President Biden to release budget proposal with tax and spending policies

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President Joe Biden is expected to release his proposed budget to Congress on Monday as he outlines his preferred policies and ramps up his re-election campaign.

Biden’s budget proposal will serve as a key plank of his campaign platform as he seeks a second term in November’s election. Presidential budget proposals tend to serve primarily as a blueprint for preferred policies and a messaging tool, and Congress typically declines to enact them wholesale. 

The budget release also comes days after Biden delivered his State of the Union address, which previewed a number of provisions that will likely be included, and six weeks after it was due to be submitted under the Congressional Budget Act. 

In his address, Biden called for tax credits to help certain homebuyers and sellers in an effort to address housing affordability. The proposed credit would provide middle-class, first-time homebuyers with an annual tax credit of $5,000 a year for two years, which the White House said was the equivalent of cutting interest rates by more than 1.5 percentage points on the median-priced home.

SOARING DEFICITS TO PUSH PUBLICLY HELD DEBT TO RECORD LEVEL IN 4 YEARS

President Joe Biden Budget Proposal

President Biden’s budget proposal will include new tax incentives for first-time homebuyers and would-be sellers. (Photographer: Shawn Thew/EPA/Bloomberg via Getty Images / Getty Images)

Biden is also looking to encourage homeowners to sell “starter homes” to first-time homebuyers by proposing a one-year, $10,000 tax credit that would apply to homes below the median home price in a given area. The credit is intended to serve as an incentive for homeowners who are locked into low mortgage rates by helping to offset higher mortgage costs that await with a new home purchase.

The administration said in a fact sheet the credits would aid 3.5 million first-time homebuyers and 3 million sellers, which would cost about $65 billion over two years. Biden is also expected to call for the expansion of the low income housing tax credit and a $20 billion grant fund for the development of affordable multifamily rental units, the White House said.

BIDEN, IN STATE OF THE UNION, TO CALL FOR WEALTH TAX AND HIGHER TAXES ON BUSINESSES

President Joe Biden State of the Union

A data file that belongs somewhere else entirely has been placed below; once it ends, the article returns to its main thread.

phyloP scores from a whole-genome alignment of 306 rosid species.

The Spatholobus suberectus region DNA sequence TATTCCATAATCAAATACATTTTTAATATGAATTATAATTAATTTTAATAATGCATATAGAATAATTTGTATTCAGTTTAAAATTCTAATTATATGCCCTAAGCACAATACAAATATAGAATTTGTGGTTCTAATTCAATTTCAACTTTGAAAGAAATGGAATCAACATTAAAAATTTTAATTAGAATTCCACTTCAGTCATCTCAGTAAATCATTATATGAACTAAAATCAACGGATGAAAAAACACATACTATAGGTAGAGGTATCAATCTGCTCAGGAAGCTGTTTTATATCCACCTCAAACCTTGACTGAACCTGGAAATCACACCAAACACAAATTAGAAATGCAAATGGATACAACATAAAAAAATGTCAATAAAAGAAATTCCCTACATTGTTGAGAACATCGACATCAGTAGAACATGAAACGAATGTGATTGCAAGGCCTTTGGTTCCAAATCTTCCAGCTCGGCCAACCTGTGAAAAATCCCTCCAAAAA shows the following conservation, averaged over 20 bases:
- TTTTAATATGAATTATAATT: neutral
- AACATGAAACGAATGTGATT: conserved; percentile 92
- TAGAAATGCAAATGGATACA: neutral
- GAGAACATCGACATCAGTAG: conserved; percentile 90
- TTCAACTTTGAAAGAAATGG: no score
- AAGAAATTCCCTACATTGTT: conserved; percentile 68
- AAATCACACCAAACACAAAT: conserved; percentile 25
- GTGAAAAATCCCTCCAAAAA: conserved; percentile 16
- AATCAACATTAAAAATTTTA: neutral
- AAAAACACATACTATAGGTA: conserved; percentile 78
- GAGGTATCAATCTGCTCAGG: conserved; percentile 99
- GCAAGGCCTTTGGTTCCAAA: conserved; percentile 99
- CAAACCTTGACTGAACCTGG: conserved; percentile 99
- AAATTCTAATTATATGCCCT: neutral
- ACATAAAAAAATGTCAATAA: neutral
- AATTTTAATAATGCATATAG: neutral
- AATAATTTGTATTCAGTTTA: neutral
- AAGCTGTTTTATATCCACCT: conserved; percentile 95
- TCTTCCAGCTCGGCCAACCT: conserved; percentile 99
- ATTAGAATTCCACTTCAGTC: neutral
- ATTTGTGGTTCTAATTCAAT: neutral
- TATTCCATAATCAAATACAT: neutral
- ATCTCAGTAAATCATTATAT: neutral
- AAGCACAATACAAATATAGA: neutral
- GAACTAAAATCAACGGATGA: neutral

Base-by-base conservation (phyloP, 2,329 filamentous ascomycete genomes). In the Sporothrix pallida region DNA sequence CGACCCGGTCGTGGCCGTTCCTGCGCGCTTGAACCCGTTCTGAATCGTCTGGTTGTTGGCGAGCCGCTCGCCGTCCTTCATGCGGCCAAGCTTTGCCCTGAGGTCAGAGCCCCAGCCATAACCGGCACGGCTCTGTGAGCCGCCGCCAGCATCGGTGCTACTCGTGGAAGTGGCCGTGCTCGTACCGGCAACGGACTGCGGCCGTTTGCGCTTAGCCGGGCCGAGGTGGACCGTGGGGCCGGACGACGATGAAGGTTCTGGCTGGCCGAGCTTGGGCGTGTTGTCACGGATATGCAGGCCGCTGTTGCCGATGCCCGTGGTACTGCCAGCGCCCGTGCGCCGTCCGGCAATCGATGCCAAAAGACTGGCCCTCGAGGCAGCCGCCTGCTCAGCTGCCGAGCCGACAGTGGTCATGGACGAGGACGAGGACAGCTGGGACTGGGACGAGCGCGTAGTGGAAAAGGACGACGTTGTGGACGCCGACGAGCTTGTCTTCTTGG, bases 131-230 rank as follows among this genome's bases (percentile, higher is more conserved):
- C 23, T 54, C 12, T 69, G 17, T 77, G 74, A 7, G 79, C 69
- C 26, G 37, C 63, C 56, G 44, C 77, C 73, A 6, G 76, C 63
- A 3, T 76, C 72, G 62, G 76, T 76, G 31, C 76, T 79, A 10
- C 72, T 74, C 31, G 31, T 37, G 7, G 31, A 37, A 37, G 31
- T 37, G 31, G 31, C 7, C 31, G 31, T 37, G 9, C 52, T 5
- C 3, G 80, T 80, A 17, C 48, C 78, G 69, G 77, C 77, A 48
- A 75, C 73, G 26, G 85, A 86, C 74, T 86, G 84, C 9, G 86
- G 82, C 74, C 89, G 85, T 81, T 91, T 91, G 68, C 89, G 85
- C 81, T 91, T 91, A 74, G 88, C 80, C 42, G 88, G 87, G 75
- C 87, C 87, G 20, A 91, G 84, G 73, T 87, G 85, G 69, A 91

President Joe Biden’s budget is expected to include higher taxes on corporations along with extensions of tax cuts for those making under $400,000. (Photographer: Shawn Thew/EPA/Bloomberg via Getty Images / Getty Images)

During the State of the Union address, Biden called for the reinstatement of the expanded child tax credit that was temporarily broadened during the COVID-19 pandemic to pay eligible families up to $3,600 a year per child. He also called for the expansion of the earned income tax credit for low-wage workers.

Another item that’s expected to be included in the president’s budget is the “billionaire tax” proposal the president has advanced previously. The proposal would impact many millionaires below that threshold by imposing a 25% minimum tax for Americans with wealth of more than $100 million.

BIDEN PLANNING TO TOUT ECONOMIC AGENDA IN STATE OF THE UNION

President Biden Speaker Johnson Vice President Harris

President Joe Biden and Republican House Speaker Mike Johnson, R-La., shake hands as Vice President Kamala Harris applauds. The House GOP is unlikely to consider or advance Biden’s budget proposal. (Photographer: Shawn Thew/EPA/Bloomberg via Getty Images / Getty Images)

He also pledged during the State of the Union to extend Trump-era tax cuts for those earning $400,000 a year. The president also called for higher taxes on corporations, including an increase in the corporate minimum tax rate on companies reporting over $1 billion in profit from 15% to 21%.

The White House has also signaled that Biden plans to allow Medicare to negotiate prices for at least 50 prescription drugs instead of 20.

Biden’s budget is expected to include a 1% increase in defense spending to $849.8 billion for fiscal year 2025, according to a report by Bloomberg News. The move comes in response to budget caps enacted a year ago under the Fiscal Responsibility Act.

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The smaller than anticipated spending boost is about $10 billion less than the administration had forecast it would seek for FY2025 and would reduce orders for F-35 fighters and Virginia-class submarines, according to the report.

Reuters contributed to this report.

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